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The van twists and winds through the breathtaking highlands of Guatemala. Far from our home base in San Marcos, we zoom along, screeching around heart-stopping turns, I tightly grip my seat hoping to keep my head from connecting violently with the ceiling, yet again. Head throbbing, I look out my window to see endless hills of emerald green jungle. Half an hour later they fade slowly into dusty highlands, tilled by ceaselessly toiling farmers who pause to wave at us as we go by; but they quickly return to their work, toiling in the hot sun to scrape together an existence for their families.

â–º  Quarter Finalist 2011 Teen Travel Writing Scholarship

Eventually, our driver screeches to a halt next to a short steep hill and a dirt path in the middle of nowhere. I look around, anxiously searching for the school we are supposed to visit.  Peeking over the edge of the precipice are two brightly clad little girls, no taller than my waist, staring at us with black eyes. I wave; they smile back, their small faces lighting up with giggles as they run away.

Stepping out of the air-conditioned vehicle, I enter their world: a world of color and light, of fiestas and music, of toil and tears, of hunger, and a yearning for the knowledge which is almost unattainable to the poor, rural, Guatemalan. The knowledge which could help them break the cycle of poverty. Walking up the dirt path, small children laugh and play around us. I wonder what they think of us, the foreigners, who may as well come from a completely different planet.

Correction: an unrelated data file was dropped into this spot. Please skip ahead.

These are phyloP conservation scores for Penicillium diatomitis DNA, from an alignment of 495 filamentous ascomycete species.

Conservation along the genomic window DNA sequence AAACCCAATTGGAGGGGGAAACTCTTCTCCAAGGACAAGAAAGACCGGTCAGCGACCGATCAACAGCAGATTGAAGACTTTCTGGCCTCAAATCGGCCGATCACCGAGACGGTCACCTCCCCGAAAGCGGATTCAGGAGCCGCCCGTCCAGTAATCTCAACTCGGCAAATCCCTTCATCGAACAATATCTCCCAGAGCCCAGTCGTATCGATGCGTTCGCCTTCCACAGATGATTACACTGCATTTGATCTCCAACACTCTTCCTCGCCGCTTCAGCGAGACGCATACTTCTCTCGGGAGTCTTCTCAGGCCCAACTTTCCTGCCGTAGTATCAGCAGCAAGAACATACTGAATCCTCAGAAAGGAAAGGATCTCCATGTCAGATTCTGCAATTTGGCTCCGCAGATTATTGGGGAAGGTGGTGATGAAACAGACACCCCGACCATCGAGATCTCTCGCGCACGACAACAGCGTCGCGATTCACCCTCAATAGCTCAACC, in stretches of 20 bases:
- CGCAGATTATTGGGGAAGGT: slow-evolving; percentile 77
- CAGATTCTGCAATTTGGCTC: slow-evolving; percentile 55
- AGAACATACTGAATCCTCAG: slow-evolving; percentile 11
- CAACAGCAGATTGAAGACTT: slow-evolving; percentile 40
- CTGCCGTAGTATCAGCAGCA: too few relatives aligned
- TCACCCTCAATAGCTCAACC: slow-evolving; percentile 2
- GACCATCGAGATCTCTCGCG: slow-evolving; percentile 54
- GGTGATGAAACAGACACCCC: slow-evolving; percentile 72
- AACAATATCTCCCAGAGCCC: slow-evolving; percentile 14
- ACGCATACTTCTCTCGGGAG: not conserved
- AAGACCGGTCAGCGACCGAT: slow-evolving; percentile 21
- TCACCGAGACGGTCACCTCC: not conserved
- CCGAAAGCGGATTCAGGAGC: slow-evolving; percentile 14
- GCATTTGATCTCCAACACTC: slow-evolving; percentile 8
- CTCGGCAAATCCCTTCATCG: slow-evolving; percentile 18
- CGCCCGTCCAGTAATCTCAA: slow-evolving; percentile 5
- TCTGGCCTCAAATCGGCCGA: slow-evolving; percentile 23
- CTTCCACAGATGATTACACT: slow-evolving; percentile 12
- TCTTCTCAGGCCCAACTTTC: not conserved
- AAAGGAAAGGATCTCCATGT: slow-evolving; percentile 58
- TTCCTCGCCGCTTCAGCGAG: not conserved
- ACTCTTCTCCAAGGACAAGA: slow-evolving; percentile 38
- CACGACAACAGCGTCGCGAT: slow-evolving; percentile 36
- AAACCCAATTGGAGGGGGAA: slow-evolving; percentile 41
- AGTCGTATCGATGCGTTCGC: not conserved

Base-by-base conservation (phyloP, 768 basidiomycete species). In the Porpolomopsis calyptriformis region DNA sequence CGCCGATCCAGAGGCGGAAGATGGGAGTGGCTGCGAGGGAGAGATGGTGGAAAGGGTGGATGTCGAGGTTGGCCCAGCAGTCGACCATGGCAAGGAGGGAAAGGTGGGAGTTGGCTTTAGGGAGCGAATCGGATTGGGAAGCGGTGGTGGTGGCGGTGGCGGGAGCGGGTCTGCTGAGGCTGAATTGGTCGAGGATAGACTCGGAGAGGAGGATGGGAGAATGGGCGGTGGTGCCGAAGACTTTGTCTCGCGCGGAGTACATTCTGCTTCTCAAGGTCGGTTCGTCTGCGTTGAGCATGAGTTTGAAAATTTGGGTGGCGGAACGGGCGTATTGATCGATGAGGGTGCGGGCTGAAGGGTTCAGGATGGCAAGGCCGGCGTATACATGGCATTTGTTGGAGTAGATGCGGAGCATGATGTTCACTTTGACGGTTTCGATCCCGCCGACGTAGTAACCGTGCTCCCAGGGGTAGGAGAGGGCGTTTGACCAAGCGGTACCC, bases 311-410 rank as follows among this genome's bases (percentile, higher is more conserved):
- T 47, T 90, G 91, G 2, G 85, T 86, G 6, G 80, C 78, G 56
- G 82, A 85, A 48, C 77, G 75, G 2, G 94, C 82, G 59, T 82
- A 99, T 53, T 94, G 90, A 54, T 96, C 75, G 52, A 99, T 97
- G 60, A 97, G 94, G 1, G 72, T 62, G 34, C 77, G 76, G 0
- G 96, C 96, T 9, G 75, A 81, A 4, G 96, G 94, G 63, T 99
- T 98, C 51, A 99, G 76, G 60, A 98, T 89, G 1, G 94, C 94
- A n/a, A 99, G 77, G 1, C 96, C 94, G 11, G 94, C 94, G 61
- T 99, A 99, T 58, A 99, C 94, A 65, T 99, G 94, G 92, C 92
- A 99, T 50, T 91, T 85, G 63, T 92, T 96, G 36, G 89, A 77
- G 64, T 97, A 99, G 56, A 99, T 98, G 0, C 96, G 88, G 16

A whistle sounds and the children gather in a small square pushing us all along with them and helping us find seats. When all is calm and quiet a Guatemalan man, the head of the school, and his translator step onto a small platform.  He welcomes us warmly and  tells us about the wonderful program that has given these children a head start.

CoEd Guatemala is an organization with international support. Today, we're joining one of their tours in the tiny pueblo of Pixabaj. CoEd chooses schools in the poorest parts of rural Guatemala and provides “culture of reading” and computer programs through generous donations. The best part: it's sustainable. Each participating family in the school pays less than a dollar a month to rent their textbooks. The money is then saved and after five years the school has enough to replace the textbooks.

Without these programs families are often forced to choose between providing school or food. What would you choose?

The real problem is that without the resources necessary to learn, the cycle of poverty in Guatemala will never be broken and many Guatemalans will never be able to afford both school and food. CoEd Guatemala is a force for good in the battle to break the cycle of poverty because they enable Guatemalans to access better jobs.

Heading back to Lago de Atitlan, I can't stop thinking of the joy in the children's eyes as they received their new textbooks. One girl gave a speech, thanking CoEd Guatemala with all her heart. Her large brown eyes shone with hope as she voiced her wish to become a doctor. I hope with all my heart she succeeds. I realize how lucky I am. I've never had to choose between food for today, or schooling. I've never lived in a tin shack, or gotten up before the sun to work tilling fields by hand.

It's the eyes of those children that drives me, now, to make this world a better place, starting with education.

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